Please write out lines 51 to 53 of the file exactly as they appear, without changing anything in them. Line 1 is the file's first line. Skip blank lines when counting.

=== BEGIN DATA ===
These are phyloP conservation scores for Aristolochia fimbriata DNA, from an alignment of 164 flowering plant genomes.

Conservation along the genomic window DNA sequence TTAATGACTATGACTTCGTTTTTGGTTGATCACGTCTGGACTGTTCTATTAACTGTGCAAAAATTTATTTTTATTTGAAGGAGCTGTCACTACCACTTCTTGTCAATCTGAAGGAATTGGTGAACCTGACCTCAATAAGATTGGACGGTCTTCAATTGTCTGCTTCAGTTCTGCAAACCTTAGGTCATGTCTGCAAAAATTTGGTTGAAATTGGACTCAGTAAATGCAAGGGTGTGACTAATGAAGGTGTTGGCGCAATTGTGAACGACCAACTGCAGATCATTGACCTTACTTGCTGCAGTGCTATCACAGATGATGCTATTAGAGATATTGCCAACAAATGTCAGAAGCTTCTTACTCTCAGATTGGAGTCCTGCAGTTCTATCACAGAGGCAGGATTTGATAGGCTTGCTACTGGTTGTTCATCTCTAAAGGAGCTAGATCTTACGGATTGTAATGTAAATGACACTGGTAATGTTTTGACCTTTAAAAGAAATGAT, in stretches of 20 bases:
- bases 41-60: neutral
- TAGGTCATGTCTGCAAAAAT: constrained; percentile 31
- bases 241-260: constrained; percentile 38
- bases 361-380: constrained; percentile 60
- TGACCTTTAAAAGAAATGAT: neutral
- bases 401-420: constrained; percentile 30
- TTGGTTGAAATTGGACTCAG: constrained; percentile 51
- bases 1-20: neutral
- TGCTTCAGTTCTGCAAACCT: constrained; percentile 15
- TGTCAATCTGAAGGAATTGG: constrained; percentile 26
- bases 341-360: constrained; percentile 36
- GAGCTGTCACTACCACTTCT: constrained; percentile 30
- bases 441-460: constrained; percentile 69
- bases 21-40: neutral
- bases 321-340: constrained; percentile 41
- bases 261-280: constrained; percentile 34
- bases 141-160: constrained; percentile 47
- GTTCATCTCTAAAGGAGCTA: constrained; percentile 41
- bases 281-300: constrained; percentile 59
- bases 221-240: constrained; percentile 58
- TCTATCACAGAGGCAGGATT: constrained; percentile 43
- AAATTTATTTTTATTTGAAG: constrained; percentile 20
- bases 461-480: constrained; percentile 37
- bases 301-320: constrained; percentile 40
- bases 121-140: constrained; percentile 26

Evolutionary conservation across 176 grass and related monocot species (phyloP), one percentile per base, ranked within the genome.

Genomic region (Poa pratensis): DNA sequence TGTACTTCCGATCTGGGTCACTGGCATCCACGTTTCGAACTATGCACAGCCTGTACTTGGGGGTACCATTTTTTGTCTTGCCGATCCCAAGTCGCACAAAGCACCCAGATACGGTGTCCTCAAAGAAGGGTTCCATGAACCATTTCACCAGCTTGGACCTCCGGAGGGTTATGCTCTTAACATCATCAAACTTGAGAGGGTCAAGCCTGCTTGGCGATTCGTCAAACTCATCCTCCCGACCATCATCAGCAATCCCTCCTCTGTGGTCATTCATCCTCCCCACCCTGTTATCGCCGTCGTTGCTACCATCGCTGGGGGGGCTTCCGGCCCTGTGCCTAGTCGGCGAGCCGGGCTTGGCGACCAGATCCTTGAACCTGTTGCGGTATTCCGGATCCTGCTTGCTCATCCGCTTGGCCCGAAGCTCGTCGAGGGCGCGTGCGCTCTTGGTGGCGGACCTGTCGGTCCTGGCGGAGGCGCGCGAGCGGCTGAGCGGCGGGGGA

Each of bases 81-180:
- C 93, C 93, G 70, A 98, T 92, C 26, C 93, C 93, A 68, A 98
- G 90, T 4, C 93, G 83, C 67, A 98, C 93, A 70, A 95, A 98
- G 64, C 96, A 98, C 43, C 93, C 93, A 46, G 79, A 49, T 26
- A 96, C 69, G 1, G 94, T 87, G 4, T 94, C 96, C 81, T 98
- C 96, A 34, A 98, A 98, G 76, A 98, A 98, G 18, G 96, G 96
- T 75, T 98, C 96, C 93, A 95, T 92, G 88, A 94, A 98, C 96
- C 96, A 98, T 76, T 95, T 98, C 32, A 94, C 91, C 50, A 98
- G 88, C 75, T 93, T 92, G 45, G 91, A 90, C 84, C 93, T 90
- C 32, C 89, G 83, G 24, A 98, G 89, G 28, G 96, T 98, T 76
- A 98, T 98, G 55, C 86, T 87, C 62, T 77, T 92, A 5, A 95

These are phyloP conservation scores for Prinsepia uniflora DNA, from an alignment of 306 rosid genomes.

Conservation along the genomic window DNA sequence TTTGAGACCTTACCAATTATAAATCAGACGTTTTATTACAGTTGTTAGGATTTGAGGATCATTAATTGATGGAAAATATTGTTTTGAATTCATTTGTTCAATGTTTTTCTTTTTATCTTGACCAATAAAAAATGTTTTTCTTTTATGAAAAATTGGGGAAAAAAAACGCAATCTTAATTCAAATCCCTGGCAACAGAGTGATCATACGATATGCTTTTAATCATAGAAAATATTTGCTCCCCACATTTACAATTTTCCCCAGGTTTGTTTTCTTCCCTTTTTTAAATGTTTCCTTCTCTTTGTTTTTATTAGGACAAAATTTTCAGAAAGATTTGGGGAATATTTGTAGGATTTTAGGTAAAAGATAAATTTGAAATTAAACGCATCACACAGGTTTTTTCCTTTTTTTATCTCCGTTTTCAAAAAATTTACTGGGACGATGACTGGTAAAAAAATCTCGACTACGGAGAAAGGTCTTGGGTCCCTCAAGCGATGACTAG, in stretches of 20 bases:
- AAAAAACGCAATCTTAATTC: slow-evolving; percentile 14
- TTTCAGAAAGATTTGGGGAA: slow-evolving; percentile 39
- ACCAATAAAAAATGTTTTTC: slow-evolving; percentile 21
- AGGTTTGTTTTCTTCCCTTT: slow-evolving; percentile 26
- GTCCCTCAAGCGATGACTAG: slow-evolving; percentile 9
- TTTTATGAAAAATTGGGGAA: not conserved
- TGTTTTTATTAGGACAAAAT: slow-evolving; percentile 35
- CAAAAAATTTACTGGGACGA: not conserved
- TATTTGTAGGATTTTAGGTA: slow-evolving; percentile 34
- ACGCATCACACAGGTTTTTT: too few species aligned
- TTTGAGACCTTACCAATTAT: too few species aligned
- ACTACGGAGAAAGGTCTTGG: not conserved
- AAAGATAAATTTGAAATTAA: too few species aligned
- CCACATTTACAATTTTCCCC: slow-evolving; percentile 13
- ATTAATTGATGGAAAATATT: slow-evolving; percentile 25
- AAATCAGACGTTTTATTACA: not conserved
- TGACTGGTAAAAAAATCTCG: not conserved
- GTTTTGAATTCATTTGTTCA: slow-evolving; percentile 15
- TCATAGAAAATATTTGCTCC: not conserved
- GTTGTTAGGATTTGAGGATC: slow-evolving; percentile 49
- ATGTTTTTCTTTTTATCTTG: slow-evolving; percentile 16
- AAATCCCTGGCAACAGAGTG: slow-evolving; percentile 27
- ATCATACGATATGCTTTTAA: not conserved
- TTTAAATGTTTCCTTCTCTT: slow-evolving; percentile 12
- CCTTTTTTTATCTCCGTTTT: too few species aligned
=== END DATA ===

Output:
- TATTTGTAGGATTTTAGGTA: slow-evolving; percentile 34
- ACGCATCACACAGGTTTTTT: too few species aligned
- TTTGAGACCTTACCAATTAT: too few species aligned